September 1-3, 2012
American Border Peak (7994′)
——————– Trip Report Summary ——————–
Region: Northwestern Cascades
Starting & Ending Point: Winchester Mountain / High Pass Trailhead (Twin Lakes Road)
Way Points: Twin Lakes & Low Pass & High Pass & Gargett Mine & Gargett Basin (hike)
Campsite: Gargett Basin
Sidetrip: West Larrabee Slope & Northwest Larrabee Rib & Moraine Bowl & South American Border Saddle (hike & climb)
Summit: American Border Peak (climb via Southeast Face—South Ridge)
Approximate Stats: 10 miles traveled; 6400 feet gained & lost.
——————– Full Trip Report ——————–
Armed with a favorable Labor Day Weekend weather forecast, Fay and Eileen and I headed into the Nooksack Mountains to tackle American Border Peak. This visually striking landmark of frightfully steep rock has had a grip on me for many years and on Eileen for the past several years. Fay climbed it back in 2008 and enjoyed the trip enough to make a second ascent with us. We were delighted to have her company—in no small part because the overall climb has a reputation for being long, complex, and fairly difficult.
In the end, I personally found “AmBo Peak” to be very long, very complex, and quite challenging but not unreasonable, with lots of exposure and many interesting terrain features along the way (for example, not just ONE but TWO cannonholes on the standard Southeast Face route!). The convoluted nature of the summit climb has a character more like Cascadian mountains that are much larger, such as Mt. Goode, Mt. Stuart, or Bonanza Peak, and the Great Chimney feels like something from the Canadian Rockies or Alps. That’s saying a lot for a sub-8000-foot mountain.
Day 1 – Trailhead to Gargett Basin:
We drove to bustling Twin Lakes, arriving around noon, and tried to find a parking place—along with everyone else from the Bellingham area, it seemed. The day was surprisingly cool compared to our recent summer weather.
We hiked between the beautiful blue lakes and onward to High Pass, then down to Gargett Mine for a brief historical sidetrip. Beckey mentions that this mine makes a good base camp, but we saw room for only a few bivy sacks. As such, we dropped several hundred feet below the mine to a pretty little green basin (2.3 hours from car) and carved out two tent sites in the gravel bars. The evening was pleasantly mild and completely mosquito-free.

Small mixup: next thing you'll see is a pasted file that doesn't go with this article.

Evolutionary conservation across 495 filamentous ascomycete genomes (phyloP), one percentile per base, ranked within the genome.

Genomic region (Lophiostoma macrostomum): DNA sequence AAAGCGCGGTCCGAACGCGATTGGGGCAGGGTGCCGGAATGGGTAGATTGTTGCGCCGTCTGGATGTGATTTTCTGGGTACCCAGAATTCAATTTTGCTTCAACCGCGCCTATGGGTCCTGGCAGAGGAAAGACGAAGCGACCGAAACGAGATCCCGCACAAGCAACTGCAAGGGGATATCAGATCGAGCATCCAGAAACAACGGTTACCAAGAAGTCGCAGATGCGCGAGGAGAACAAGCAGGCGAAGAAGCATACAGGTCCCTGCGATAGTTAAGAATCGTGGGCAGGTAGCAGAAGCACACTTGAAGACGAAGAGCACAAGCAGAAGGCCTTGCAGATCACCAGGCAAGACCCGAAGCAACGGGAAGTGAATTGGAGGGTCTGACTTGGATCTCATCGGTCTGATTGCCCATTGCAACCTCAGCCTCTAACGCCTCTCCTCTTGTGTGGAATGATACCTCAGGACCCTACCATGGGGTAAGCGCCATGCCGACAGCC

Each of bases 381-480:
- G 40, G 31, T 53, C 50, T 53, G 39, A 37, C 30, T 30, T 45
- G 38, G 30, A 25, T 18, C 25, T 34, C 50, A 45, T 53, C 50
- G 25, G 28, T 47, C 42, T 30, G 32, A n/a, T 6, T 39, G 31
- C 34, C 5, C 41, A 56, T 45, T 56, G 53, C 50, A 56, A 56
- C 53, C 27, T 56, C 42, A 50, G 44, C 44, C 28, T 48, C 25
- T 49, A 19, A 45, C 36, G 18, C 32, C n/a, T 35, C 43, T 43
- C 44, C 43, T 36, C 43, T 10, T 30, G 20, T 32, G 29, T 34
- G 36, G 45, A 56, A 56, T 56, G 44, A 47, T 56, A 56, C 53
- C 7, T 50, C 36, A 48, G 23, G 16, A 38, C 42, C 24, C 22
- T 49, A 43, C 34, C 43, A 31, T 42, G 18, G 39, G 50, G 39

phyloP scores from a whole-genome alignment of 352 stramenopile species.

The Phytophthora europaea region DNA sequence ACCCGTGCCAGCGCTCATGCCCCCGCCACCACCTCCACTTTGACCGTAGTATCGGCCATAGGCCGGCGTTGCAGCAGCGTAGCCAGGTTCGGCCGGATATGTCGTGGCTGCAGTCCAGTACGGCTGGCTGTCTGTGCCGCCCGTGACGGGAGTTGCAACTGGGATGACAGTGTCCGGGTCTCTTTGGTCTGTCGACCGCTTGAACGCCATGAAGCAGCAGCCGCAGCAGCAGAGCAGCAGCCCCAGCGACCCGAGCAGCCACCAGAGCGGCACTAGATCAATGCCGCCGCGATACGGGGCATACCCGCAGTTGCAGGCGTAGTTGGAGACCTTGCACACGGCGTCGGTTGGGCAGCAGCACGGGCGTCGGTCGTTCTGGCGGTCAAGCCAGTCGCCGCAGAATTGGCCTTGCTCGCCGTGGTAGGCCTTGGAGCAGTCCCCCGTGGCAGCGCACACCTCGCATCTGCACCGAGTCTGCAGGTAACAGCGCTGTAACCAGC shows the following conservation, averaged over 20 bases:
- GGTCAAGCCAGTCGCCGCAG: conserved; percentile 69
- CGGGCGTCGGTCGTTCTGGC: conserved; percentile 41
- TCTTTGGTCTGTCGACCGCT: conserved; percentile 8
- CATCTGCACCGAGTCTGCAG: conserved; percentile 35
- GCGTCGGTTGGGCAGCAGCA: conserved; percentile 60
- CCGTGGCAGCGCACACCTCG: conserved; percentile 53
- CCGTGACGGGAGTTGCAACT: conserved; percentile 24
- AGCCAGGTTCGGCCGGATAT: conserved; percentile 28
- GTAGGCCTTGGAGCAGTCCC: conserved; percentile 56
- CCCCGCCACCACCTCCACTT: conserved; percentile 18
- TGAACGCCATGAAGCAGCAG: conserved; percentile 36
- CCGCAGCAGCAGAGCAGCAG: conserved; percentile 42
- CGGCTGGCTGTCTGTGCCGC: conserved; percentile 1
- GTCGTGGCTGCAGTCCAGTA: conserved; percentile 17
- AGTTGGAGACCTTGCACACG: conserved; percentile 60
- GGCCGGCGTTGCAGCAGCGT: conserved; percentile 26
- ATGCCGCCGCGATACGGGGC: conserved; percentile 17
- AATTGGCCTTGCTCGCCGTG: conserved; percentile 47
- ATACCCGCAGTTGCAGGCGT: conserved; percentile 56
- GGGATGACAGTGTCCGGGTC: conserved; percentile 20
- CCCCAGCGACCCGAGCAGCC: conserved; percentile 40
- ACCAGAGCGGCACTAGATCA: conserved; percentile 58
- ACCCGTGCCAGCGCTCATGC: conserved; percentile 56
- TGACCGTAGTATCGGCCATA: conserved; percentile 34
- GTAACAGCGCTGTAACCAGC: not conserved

Day 2 – Summit Climb:
We awoke to clear skies overhead but boiling clouds behind Tomyhoi Peak to the west. Fay mentioned hearing some weather chatter about a low-pressure zone forming to the northwest, so we hoped this didn’t become problematic later. Leaving camp about 7:30am, we began what Beckey aptly calls a long “footsore” traverse across the western flank of Mt. Larrabee. This traverse involves a full mile of sidehilling across steep slopes of talus, scree, heather, and herbaceous plants, crossing Larrabee’s timbered southwest rib in the first ¼ mile. Our route gradually rose to a small scree chute ending at a 6200-foot notch in Larrabee’s rocky northwest rib (1.5 hours from camp).
On the other side of the notch, we descended a steep dirt chute between snow and rock, then contoured at 5800 feet above a small moraine bowl (Fay’s previous campsite for this climb). Even after 3 hours of travel, our peak still looked far away at this point. We angled northward from the bowl, going up and across a series of steep gullies and ribs.
Eventually, we reached a 6840-foot saddle (4.1 hours from camp) on the ridge crest directly south of AmBo Peak. At this “lower south saddle” we got our first close-up view of AmBo Peak, as well as our first view of the legendary Mt. Slesse across Silesia Creek Valley. Neither mountain gave me a feeling of confidence and certainty, but I knew my chances were better with the former than with the latter.
We headed up the ridge crest on a faint climber’s path for 200 yards or so and then started traversing rightward on slabby red ledges until close to a rock rib. The angle steepened considerably here, but we were able to scramble up a small Class 3.5 rock cleft closely left of the rock rib.
More slabby ledges above ended in a flat step atop the rib, from where we traversed across a down-sloping bench to the mouth of a steep snow gully.
The snow had melted enough to leave a tall snow fin in the middle and a dirty moat on each side. Fay chose to ascend the left-hand moat, whereas Eileen and I ascended the right-hand moat partway before climbing through an interesting cannonhole in the snow fin.